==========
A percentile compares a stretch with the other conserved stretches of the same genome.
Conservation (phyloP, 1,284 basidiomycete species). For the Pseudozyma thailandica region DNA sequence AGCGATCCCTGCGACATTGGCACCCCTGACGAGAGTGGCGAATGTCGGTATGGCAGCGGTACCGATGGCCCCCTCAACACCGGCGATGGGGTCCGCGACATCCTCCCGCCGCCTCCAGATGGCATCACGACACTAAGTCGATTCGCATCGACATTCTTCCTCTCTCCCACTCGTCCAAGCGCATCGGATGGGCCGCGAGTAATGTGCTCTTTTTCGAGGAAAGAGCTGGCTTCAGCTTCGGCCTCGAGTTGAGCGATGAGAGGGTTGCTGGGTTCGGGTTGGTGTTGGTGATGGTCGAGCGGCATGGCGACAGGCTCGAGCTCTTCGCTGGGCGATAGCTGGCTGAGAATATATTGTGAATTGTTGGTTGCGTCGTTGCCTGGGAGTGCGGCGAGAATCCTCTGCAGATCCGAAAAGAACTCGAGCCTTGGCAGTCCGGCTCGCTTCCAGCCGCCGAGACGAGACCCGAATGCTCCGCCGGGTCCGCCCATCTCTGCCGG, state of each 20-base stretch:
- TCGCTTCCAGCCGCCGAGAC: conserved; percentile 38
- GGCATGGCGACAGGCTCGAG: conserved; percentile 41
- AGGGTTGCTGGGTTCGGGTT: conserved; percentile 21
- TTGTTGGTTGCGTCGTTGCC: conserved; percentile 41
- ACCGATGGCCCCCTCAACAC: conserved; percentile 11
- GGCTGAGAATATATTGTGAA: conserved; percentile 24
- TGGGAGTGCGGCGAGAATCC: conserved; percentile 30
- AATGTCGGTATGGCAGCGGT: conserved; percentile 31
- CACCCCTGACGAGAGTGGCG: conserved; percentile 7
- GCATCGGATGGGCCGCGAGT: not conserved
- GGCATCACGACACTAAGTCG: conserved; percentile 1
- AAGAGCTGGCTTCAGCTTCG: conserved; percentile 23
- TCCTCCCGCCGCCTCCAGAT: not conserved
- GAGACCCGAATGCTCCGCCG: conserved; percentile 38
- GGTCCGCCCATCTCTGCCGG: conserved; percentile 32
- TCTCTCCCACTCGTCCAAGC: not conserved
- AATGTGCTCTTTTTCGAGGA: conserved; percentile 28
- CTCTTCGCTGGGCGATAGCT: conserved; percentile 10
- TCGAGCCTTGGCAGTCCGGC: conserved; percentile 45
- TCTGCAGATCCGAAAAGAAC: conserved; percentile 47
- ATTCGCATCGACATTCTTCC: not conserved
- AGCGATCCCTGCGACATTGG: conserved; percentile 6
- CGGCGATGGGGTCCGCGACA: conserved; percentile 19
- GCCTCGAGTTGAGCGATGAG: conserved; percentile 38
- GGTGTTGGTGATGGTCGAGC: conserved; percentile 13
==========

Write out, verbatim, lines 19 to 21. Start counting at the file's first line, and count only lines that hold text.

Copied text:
- AATGTGCTCTTTTTCGAGGA: conserved; percentile 28
- CTCTTCGCTGGGCGATAGCT: conserved; percentile 10
- TCGAGCCTTGGCAGTCCGGC: conserved; percentile 45